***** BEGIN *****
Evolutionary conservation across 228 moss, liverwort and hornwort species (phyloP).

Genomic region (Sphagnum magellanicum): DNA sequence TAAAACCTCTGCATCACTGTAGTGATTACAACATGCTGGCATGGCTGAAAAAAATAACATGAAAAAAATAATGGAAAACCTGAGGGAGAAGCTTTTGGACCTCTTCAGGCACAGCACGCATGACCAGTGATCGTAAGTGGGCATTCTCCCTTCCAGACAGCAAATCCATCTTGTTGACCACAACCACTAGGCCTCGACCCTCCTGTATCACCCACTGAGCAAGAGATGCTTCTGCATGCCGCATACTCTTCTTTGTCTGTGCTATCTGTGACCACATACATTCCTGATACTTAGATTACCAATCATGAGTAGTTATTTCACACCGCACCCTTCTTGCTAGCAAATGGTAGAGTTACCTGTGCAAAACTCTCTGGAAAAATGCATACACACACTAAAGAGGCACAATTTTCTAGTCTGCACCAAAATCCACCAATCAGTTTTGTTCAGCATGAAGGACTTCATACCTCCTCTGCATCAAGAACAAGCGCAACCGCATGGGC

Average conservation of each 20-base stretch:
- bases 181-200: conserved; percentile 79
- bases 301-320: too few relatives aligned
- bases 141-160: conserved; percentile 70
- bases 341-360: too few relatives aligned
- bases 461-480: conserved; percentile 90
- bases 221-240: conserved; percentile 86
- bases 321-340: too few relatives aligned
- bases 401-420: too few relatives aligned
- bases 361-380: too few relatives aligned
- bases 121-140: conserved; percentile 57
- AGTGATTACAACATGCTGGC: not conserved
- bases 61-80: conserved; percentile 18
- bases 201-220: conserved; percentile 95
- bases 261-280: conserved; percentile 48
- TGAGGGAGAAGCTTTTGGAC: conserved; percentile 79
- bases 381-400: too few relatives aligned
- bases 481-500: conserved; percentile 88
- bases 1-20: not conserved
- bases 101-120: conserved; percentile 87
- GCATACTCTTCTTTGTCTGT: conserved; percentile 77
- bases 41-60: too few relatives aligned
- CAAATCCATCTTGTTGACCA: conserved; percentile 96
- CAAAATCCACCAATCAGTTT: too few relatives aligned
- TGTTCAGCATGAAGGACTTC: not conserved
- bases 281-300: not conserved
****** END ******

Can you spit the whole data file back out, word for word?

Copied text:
Evolutionary conservation across 228 moss, liverwort and hornwort species (phyloP).

Genomic region (Sphagnum magellanicum): DNA sequence TAAAACCTCTGCATCACTGTAGTGATTACAACATGCTGGCATGGCTGAAAAAAATAACATGAAAAAAATAATGGAAAACCTGAGGGAGAAGCTTTTGGACCTCTTCAGGCACAGCACGCATGACCAGTGATCGTAAGTGGGCATTCTCCCTTCCAGACAGCAAATCCATCTTGTTGACCACAACCACTAGGCCTCGACCCTCCTGTATCACCCACTGAGCAAGAGATGCTTCTGCATGCCGCATACTCTTCTTTGTCTGTGCTATCTGTGACCACATACATTCCTGATACTTAGATTACCAATCATGAGTAGTTATTTCACACCGCACCCTTCTTGCTAGCAAATGGTAGAGTTACCTGTGCAAAACTCTCTGGAAAAATGCATACACACACTAAAGAGGCACAATTTTCTAGTCTGCACCAAAATCCACCAATCAGTTTTGTTCAGCATGAAGGACTTCATACCTCCTCTGCATCAAGAACAAGCGCAACCGCATGGGC

Average conservation of each 20-base stretch:
- bases 181-200: conserved; percentile 79
- bases 301-320: too few relatives aligned
- bases 141-160: conserved; percentile 70
- bases 341-360: too few relatives aligned
- bases 461-480: conserved; percentile 90
- bases 221-240: conserved; percentile 86
- bases 321-340: too few relatives aligned
- bases 401-420: too few relatives aligned
- bases 361-380: too few relatives aligned
- bases 121-140: conserved; percentile 57
- AGTGATTACAACATGCTGGC: not conserved
- bases 61-80: conserved; percentile 18
- bases 201-220: conserved; percentile 95
- bases 261-280: conserved; percentile 48
- TGAGGGAGAAGCTTTTGGAC: conserved; percentile 79
- bases 381-400: too few relatives aligned
- bases 481-500: conserved; percentile 88
- bases 1-20: not conserved
- bases 101-120: conserved; percentile 87
- GCATACTCTTCTTTGTCTGT: conserved; percentile 77
- bases 41-60: too few relatives aligned
- CAAATCCATCTTGTTGACCA: conserved; percentile 96
- CAAAATCCACCAATCAGTTT: too few relatives aligned
- TGTTCAGCATGAAGGACTTC: not conserved
- bases 281-300: not conserved